The Ministry of Health and social Welfare Monday (March 25) confirmed the death of five persons suspected to have contracted the deadly Ebola hemorrhagic fever in Lofa County.
Liberia’s Chief Medical Officer, Dr. Bernice Dahn, said all of the five suspected cases were people who came from Guinea for treatment at hospitals in Foya and Zorzor Districts in Lofa County.
Ebola hemorrhagic fever is a severe and often deadly illness that can occur in humans and primates (e.g. monkeys, gorillas).
Ebola hemorrhagic fever has made worldwide news because of its destructive potential.
Dr. Dahn, according to the Liberia News Agency (LINA), said four of the dead are female adults, while the fifth casualty was a male child.
Media report over the weekend disclosed and outbreak of the Ebola virus in Guinea has hit the Liberian border in Lofa.
The Ministry of Health and Social Welfare and its partners have dispatched an assessment team to Lofa County, to investigate the situation by tracing contacts, collecting blood samples and sensitizing local health authorities about the disease, according to Dr. Dahn.
The assessment team also took with them protective equipment such as face masks, gloves and goggles to protect health workers in affected facilities.
She told an emergency press conference that the team also took with them chlorine to disinfect the affected hospitals, as surveillance along the border is being strengthened.
The current outbreak of the deadly hemorrhagic Ebola Disease, according to Dr. Dahn, started in the Guinean towns of Guekedou, Nzerekore, Kissidougou and Macenta which are very close to the Liberian border.
The Chief Medical Officer then called on Liberians to avoid direct contact with body fluids of infected or dead people as well as physical contacts such as kissing and handshakes.
She also advised Liberians in the affected areas to wash their hands frequently, avoid direct contacts or consumption of animals such as fruit bats and monkeys, and to always chlorinate their drinking water in order to prevent this deadly disease.
According to Dr. Dahn, sudden onset of fever, intense weakness, muscle pain, headache and sore throat followed by vomiting, diarrhea, rash, impaired kidney and liver function, as well as internal and external bleeding are all symptoms of the deadly Ebola virus and as such, persons suspected to be suffering from Ebola should be taken to the nearest health center immediately.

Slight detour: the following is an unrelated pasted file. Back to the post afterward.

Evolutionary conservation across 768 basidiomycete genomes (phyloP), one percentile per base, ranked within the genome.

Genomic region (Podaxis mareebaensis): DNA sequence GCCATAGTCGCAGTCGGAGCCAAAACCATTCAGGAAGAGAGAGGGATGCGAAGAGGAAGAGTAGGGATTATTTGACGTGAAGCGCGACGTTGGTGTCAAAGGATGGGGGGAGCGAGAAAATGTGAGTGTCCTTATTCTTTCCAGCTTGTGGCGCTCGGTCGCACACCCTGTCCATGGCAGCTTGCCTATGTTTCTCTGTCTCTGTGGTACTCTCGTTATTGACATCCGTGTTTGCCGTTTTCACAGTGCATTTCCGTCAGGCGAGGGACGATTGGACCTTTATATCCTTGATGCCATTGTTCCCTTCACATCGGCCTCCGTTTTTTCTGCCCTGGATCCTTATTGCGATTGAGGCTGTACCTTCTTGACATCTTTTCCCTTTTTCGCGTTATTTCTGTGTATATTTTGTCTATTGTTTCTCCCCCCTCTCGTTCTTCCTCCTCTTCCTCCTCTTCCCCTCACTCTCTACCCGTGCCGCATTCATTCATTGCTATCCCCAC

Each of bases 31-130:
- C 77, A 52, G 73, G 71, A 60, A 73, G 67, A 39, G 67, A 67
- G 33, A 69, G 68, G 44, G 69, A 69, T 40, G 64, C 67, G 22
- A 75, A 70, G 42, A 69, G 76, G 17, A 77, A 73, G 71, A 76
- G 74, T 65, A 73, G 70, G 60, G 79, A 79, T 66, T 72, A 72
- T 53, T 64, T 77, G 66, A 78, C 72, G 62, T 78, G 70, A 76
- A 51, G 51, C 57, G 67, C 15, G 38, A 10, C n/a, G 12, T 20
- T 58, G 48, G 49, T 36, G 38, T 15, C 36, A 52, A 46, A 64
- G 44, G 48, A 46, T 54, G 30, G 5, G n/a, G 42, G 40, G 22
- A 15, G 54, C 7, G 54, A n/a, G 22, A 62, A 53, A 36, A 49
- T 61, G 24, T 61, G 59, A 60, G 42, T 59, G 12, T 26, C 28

From Guinea To Liberia
Neighboring Guinea last week received confirmation that a mysterious disease that has killed up to 59 people in the West African country, and may have spread to neighboring Sierra Leone, is the hemorrhagic fever Ebola, the government said on Saturday.
Cases of the disease – among the most virulent pathogens known to infect humans, with a fatality rate of up to 90 percent – have been registered in three southeastern towns and in the capital Conakry since February 9. It has never before been recorded in Guinea.
“It is indeed Ebola fever. A laboratory in Lyon (France) confirmed the information,” Damantang Albert Camara told Reuters.
Six of the 12 samples sent for analysis tested positive for Ebola, Dr. Sakoba Keita, who heads the epidemics prevention division at Guinea’s health ministry, told Reuters.
He added that health officials had registered 80 suspected cases of the disease, including 59 deaths.
“But you have to understand that not all the cases are necessarily due to Ebola fever. Some will have other origins, including a form of severe dysentery,” Keita said.
World Health Organization (WHO) officials said that cases showing similar symptoms, including fever, diarrhea, vomiting and bleeding, had also been reported in an area of Sierra Leone near the border with Guinea.
Sierra Leone’s chief medical officer, Dr. Brima Kargbo, said authorities were investigating the case of a 14-year-old boy who died in the town of Buedu in the eastern Kailahun District.
The boy had traveled to Guinea to attend the funeral of one of the outbreak’s earlier victims.
Kargbo said a medical team had been sent to Buedu to test those who came into contact with the boy before his death.
The international medical charity Medecins Sans Frontieres (MSF) announced on Saturday it was reinforcing its medical and logistics teams in Guinea in response to the epidemic.
It is also flying in 33 metric tons of medicines and equipment and is setting up isolation units in the three affected towns in Guinea.
“These structures are essential to prevent the spread of the disease, which is highly contagious,” Dr. Esther Sterk, MSF’s tropical medicine adviser, said in a statement. “Specialised staff are providing care to patients showing signs of infection.”
Ebola is introduced into the human population through close contact with infected animals including chimpanzees, gorillas, fruit bats, monkeys, forest antelope and porcupines, according to the WHO.
The disease, which is transmitted between humans through contact with organs, blood, secretions, or other bodily fluids, is most commonly found in the Democratic Republic of Congo, Uganda, South Sudan and Gabon.
Though no epidemics of the disease have been recorded among humans in West Africa, a variety of Ebola infected a colony of chimpanzees in Ivory Coast’s Tai National Park, near the country’s border with Liberia, in 1994.
A Swiss scientist, who performed an autopsy on one of the infected animals, contracted the disease but later recovered.
Ebola hemorrhagic fever (Ebola fever) is caused by a virus belonging to the family called Filoviridae. Scientists have identified five types of Ebola virus.
Four have been reported to cause disease in humans: Ebola-Zaire virus, Ebola-Sudan virus, Ebola-Ivory Coast virus, and Ebola-Bundibugyo. The human disease has so far been limited to parts of Africa. Writes D K Sengbeh, with additional reports from LINA and Reuters